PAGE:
Ikigai is a Japanese term which roughly translates to “a sense of purpose” or “a reason for being” – something a lot of us tend to look for nowadays. No wonder this concept is gaining more popularity in Western Culture! I picked up some books on the topic in the hopes of learning more about Ikigai, and how to find it. Was the similarly named book “Ikigai” any help? Read all about it in this Ikigai : The Japanese secret to a long and happy life book review.
Although I am currently – and purposefully – a stay at home mom, I am planning to pick up my job again when my toddler eventually goes to school. Although this gives me several years to figure out how I am going to fulfill my job as a freelance creative again, I felt it would be a nice self-improvement goal to see if I can put more purpose into my work.
As the definition of Ikigai sounded like the most straight-forward solution, I decided to give “Ikigai: The Japanese secret to a long and happy life” by Hector Garcia and Francesc Miralles a try.
Most of the book comes across like an abundant gathering of stories and facts – some a lot more appealing to me than the other. Although paragraphs about people becoming exceptionally old or workers who are so passionate they cease to retire are mildly interesting, they don’t satisfy a millenial’s quest for more purpose in her working life. After all, we are generally bombarded with information about healthy nutrition, the importance of exercise, and keeping your mind positively busy.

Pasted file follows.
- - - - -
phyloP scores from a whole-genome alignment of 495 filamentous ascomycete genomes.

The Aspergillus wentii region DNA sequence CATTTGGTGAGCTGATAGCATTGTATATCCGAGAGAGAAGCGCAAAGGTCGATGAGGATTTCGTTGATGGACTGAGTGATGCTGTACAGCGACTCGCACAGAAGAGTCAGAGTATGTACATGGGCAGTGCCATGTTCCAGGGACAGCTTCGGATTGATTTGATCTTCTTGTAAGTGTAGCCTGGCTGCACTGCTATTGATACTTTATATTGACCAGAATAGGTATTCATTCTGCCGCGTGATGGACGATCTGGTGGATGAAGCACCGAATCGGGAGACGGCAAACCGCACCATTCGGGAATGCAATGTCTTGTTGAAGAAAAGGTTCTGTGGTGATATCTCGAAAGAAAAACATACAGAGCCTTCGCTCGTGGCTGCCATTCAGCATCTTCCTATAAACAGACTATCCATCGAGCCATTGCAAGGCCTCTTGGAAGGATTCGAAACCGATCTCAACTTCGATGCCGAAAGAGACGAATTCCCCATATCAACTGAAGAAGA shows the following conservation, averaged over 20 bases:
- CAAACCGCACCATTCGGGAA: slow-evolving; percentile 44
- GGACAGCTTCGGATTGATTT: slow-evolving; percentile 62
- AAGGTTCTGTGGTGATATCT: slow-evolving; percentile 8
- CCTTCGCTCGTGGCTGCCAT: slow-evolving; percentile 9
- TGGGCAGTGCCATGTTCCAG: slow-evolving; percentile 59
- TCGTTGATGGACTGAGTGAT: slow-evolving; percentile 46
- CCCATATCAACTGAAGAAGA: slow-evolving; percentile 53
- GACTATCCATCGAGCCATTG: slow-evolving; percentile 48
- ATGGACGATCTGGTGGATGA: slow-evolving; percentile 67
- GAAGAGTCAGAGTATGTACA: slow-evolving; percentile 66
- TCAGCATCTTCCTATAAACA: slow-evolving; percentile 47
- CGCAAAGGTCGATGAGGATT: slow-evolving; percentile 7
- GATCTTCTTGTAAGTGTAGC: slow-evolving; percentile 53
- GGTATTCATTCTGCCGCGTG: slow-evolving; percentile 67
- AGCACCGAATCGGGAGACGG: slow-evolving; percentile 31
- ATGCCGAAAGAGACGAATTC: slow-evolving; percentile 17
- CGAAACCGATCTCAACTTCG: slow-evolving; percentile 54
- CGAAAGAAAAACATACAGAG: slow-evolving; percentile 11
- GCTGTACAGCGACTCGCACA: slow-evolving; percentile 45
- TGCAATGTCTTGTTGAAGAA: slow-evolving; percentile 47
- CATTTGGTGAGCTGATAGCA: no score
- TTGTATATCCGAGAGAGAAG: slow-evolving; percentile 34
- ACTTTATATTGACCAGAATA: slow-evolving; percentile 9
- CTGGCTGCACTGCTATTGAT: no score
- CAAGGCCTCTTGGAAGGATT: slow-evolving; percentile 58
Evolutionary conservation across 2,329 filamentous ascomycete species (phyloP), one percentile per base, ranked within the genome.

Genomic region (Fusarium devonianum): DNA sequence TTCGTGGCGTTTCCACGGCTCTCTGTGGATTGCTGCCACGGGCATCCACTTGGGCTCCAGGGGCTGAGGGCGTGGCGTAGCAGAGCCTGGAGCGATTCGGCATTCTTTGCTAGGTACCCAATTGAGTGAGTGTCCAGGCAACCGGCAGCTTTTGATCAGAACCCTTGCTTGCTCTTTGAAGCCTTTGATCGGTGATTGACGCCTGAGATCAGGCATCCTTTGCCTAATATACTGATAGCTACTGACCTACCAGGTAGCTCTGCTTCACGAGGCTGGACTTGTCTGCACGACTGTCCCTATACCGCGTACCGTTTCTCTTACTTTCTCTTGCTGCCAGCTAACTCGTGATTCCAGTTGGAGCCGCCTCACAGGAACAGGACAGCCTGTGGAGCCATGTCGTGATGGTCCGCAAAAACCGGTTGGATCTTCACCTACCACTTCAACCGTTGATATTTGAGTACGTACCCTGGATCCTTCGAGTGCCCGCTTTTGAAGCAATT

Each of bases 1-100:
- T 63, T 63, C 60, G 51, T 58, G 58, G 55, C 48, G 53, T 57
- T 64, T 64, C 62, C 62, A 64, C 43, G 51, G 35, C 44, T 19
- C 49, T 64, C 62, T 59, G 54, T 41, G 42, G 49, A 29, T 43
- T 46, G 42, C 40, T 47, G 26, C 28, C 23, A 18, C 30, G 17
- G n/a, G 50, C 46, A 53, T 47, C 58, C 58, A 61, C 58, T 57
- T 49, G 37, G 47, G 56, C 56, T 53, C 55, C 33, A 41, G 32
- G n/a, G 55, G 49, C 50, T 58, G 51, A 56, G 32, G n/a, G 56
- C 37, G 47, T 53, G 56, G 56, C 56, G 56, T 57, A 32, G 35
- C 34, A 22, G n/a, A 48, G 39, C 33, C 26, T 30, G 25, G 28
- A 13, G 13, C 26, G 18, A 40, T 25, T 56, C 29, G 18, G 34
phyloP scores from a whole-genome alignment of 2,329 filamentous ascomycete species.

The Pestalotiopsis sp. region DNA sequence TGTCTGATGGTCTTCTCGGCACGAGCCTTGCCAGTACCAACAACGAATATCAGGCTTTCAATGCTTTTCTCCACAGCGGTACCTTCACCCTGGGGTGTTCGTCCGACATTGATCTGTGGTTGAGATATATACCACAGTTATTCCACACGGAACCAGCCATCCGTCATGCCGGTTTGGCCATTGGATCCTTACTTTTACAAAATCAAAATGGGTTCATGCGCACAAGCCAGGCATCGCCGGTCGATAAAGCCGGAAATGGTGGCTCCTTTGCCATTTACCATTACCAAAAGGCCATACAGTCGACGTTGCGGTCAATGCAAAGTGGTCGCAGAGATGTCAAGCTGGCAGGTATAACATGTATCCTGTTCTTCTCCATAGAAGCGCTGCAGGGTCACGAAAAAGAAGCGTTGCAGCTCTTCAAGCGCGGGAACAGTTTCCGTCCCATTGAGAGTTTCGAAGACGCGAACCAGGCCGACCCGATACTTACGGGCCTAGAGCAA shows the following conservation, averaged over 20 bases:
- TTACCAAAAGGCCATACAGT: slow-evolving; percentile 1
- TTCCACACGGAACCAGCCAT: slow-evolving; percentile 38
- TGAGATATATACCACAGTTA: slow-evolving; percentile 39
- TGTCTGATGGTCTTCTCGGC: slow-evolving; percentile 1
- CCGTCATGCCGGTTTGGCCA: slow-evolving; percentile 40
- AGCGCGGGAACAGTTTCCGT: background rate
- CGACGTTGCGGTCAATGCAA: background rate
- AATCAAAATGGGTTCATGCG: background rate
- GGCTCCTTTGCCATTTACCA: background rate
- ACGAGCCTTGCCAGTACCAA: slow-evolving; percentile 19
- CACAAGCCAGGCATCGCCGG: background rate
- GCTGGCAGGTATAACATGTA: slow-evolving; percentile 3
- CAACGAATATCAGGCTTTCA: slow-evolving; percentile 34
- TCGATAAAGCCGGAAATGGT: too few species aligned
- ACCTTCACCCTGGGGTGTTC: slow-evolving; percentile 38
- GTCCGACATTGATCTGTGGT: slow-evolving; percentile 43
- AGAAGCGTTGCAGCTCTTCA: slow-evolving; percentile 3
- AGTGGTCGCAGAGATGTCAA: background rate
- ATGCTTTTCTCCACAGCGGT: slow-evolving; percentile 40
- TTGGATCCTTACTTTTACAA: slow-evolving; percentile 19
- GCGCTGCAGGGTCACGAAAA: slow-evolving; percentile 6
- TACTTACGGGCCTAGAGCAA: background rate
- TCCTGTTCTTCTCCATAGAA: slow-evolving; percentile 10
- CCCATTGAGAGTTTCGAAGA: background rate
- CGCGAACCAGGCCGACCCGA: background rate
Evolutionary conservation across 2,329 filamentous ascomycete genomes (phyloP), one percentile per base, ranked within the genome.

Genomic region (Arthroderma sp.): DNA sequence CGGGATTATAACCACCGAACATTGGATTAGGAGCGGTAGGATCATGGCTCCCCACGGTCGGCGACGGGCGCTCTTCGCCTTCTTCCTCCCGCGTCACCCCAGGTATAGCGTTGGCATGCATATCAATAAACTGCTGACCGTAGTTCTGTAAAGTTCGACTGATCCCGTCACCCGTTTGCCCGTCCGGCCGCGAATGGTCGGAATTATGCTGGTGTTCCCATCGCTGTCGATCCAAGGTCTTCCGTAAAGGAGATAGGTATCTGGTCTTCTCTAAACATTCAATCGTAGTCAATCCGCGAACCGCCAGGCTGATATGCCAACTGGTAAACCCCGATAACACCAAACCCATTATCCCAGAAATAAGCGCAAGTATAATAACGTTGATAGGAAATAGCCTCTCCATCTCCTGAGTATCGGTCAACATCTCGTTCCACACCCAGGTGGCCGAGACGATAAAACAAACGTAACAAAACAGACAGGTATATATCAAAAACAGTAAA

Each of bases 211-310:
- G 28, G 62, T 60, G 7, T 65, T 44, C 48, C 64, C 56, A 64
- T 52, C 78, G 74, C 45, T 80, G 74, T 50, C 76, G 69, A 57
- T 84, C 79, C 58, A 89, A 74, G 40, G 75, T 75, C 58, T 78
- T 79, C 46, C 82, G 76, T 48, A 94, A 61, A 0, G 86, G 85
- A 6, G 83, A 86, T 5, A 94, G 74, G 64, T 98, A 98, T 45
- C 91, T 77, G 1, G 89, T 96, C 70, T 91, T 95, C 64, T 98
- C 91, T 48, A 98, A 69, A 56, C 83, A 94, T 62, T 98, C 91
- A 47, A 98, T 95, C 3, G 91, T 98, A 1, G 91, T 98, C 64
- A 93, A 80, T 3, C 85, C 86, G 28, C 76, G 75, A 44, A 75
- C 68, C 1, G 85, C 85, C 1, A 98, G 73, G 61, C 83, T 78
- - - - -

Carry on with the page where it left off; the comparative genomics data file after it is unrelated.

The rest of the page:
Eventually, the concept of “flow” is widely discussed: How to enter a flow-state, and how to maintain it. As I love this state of mind – and I always felt it effortlessly fed my creativity – I can highly relate to this chapter. The authors even go as far as to mention how finding an activity which triggers your flow can very well be the answer to finding your Ikigai.
As this tidbit was shared without having reached the halfway mark, I started noticing what I experienced as a lack of structure in this book – which unfortunately continued to the very end. Luckily, the end also consisted of a chapter about resilience (which is interesting to anyone with a knack for self-improvement).
The book concludes with an epilogue statement that we shouldn’t spend time worrying about finding our Ikigai – of which I’m not sure whether it soothes or frustrates me.
Fact is, that although “Ikigai” was a light read, I was hoping for a lot more in-depth information. And more importantly, answers on finding the magic that is called Ikigai: A sense of life purpose. Instead I often felt I was reading a handbook on how to grow to the tender age of 117 by virtually copying life in Okinawa.
Would I recommend “Ikigai: The Japanese secret to a long and happy life”?
Yes, I would. To people who enjoy a lighthearted read about a bunch of interesting, health-related topics – especially if they enjoy appealing cover art for on their side table or in their bookcase. Because honestly, it’s not an unentertaining read: It simply lacked the depth and the pragmatism I expected.
You can purchase Ikigai: The Japanese secret to a long and happy life here on Amazon
This article contains one or more affiliate links.